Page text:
Thunderbird:Bug Triage

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The purpose of this document to assist anyone interested in helping improve Thunderbird through the process of triaging of Thunderbird bugs. The goal of triage is to either close a bug as no longer useful or invalid, or move it to a high state of quality - to a point where a developer can take action to fix it. Therefore triage, and your work, helps drive both the quality of the product and the development process, and ultimately impacts user satisfaction.

What's great about triage is anyone can help - technical skills are not required, nor is extensive experience required. And there are many people to help you with the product, with QA, and triaging.

In short, we need your help.

Contributing, aka How you can help with Thunderbird bugs

You can help, and we need you. You can:

  • cc: yourself on bugs you care about, or perhaps can help with in the future but can't help right now.
  • Triage and comment in existing bug reports to improve the quality or to prove or disprove that the bug exists. (Many bugs are unconfirmed (UNCO). And many "confirmed" bugs are of poor quality - for example very old and need to be evaluated again.)
  • If you don't have Bugzilla privileges (canconfirm/editbugs) we suggest you work towards getting privileges. You can do this as you comment in bugs and file new ones. Note: anyone can comment in bugs - privileges are optional and not needed to just comment.
  • File a new bug if you see a problem that hasn't been reported.

Where to get help and places for discussion (for Testing and QA)

Triage Process

Work on the bug by yourself, or with others, to evaluate and/or improve the bug, and help drive it to a successful resolution.

From Thunderbird bugzilla queries or your own query, pick bugs that interest you or that you experience. If you don't have a specific interest, in #tb-qa we can suggest bugs that are deserving of interest and care.

Use the triage processes described in Confirm the unconfirmed and What to Do and Not. Especially:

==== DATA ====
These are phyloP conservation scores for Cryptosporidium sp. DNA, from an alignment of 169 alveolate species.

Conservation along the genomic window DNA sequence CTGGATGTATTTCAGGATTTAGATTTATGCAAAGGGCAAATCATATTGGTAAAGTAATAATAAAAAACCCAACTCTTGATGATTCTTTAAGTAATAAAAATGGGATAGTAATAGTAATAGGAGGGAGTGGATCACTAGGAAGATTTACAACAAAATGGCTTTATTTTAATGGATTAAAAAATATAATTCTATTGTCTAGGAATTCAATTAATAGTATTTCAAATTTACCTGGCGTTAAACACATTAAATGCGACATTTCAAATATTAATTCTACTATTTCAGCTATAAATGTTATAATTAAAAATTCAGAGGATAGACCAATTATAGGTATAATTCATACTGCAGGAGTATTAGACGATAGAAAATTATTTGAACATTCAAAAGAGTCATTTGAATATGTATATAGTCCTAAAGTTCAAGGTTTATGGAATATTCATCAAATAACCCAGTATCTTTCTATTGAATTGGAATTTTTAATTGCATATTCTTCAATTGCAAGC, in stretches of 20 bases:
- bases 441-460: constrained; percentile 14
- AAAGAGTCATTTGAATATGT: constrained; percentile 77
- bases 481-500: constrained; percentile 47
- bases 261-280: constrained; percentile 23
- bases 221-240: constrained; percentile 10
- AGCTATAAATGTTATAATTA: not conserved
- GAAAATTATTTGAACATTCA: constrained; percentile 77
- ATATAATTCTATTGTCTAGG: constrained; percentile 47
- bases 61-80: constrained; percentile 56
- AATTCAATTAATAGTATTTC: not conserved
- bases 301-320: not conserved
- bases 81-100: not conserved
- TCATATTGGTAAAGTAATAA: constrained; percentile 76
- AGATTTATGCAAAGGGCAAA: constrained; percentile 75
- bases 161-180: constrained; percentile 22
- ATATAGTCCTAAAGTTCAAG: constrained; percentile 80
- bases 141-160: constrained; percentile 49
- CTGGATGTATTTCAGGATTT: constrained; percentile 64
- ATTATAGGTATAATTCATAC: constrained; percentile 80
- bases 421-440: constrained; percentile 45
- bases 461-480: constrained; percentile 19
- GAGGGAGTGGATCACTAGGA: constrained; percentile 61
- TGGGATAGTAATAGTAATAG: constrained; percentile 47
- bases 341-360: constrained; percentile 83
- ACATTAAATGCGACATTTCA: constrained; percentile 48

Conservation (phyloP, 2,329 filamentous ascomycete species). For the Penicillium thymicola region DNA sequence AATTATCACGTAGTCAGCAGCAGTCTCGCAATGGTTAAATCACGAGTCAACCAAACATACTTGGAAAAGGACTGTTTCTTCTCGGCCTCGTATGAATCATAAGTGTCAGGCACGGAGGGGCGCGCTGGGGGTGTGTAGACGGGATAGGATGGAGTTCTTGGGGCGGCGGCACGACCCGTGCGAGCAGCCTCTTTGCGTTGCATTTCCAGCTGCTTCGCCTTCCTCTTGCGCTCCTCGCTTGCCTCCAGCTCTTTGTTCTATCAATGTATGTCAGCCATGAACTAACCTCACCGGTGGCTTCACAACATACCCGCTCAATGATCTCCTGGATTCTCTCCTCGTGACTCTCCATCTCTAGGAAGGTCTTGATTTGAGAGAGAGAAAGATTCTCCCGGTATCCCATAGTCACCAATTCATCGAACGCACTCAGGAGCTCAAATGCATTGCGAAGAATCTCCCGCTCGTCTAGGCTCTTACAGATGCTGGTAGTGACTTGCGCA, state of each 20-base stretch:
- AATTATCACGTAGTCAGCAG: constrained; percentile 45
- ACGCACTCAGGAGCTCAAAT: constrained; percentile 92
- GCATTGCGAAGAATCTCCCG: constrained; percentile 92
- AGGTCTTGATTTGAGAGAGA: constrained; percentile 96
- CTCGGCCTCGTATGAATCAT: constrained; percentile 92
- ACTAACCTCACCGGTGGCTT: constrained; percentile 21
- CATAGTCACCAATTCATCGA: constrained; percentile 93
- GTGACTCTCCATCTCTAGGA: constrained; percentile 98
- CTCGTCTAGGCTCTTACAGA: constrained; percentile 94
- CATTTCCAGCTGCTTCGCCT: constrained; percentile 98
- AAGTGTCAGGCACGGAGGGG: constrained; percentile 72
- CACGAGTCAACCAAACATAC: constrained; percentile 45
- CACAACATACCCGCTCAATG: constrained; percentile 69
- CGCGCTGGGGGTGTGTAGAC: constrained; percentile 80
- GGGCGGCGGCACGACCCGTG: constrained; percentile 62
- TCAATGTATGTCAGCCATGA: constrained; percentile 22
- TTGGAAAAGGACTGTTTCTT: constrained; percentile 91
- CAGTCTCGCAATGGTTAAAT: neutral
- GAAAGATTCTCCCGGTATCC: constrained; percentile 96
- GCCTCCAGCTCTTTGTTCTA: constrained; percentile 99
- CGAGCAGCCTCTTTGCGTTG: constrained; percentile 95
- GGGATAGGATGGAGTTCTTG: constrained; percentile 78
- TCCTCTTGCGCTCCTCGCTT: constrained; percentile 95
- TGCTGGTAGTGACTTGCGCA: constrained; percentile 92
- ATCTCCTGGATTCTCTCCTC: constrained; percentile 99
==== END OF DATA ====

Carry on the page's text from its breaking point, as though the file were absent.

• Add or improve steps to to reproduce
  • Determine if a bug exists on a newer release, or trunk build
  • Confirm or resolve the bug if you have privileges

Things you can add to Status Whiteboard:

  • [good first bug] - you think coding the solution will be simple, good for a first-timer bug query
  • dupeme - if you believe this is a duplicate of another bug, but don't know which one
  • closeme YYYY-MM-DD - with a date 2-4 weeks in the future to allow time for a response to your questions or instructions (see Closemes)
  • workaround comment ## - to indicate useful instructions
  • [patchlove] - if a patch needs attention

Triage Resources, Tools and Hints

Closemes

The closeme list is a series of bugs with an expiry date on them. On or around the expiry date, action will be taken to resolve that bug, which could come as either being resolved incomplete (what happens when no one responds), removed from the list and added as qawanted bug, confirmed, or resolved to an appropriate status. Processing is done manually and typically (but not always) during the first session on bugdays by User:Jcranmer.

To add a bug to the closeme list, put "closeme yyyy-mm-dd" in the status whiteboard, where yyyy-mm-dd is the expiry date you wish to set, which should generally be 2-3 weeks from the current day. A request for information--most commonly "Is this reproducible in current builds?" or some variant--is also highly recommended. If someone later responds, it is recommended that you (the person who adds the bug) take action as warranted, typically resolving "worksforme" in the most common case.

The list can be found as a shared query. That list only tracks bugs in the Thunderbird and MailNews Core components; a second list tracks bugs in four Core: Networking components that are mailnews-related.

Canconfirm and Editbugs Privileges

Check your bmo (bugzilla.mozilla.org) privileges (Requires log-in) Do you see canconfirm or editbugs?

Getting elevated privileges, so you can more easily change or triage Thunderbird bugs, is simple - mail a few bug numbers (3-6 is fine) of your best bug reports and best comments in other people's bugs (do not a list of all your bugs - please do not email a bug query), which demonstrate your best work to vseerror @ lehigh.edu, or catch someone in #maildev on IRC. You want to show that you understand how to help other people, analyze the information in the bug, and potentially to use the privileges being requested. If everything looks good (and it normally does) then you'll quickly get elevated privileges. You can ask for ...

  • "canconfirm" allows you to create bugs in a New state, and to confirm other people's bugs by changing them from UNCO to NEW. To get this privilege cite any of the following:
    • good bug reports you have filed
    • If you haven't filed many bugs, go through the steps under "Confirm the Unconfirmed" for three bugs.
  • "editbugs" (higher than and given more frequently than canconfirm) allows you to edit most aspects of any bug. Cite "canconfirm" examples listed above, plus ...
    • The URLs of three bugs where you wanted to change the resolution or fields in the bug but couldn't, and so you added a comment instead.
    • (optional) The URLs of two bugs to which you have attached patches or testcases.

For more info about bugs, testing and triage see Thunderbird:Testing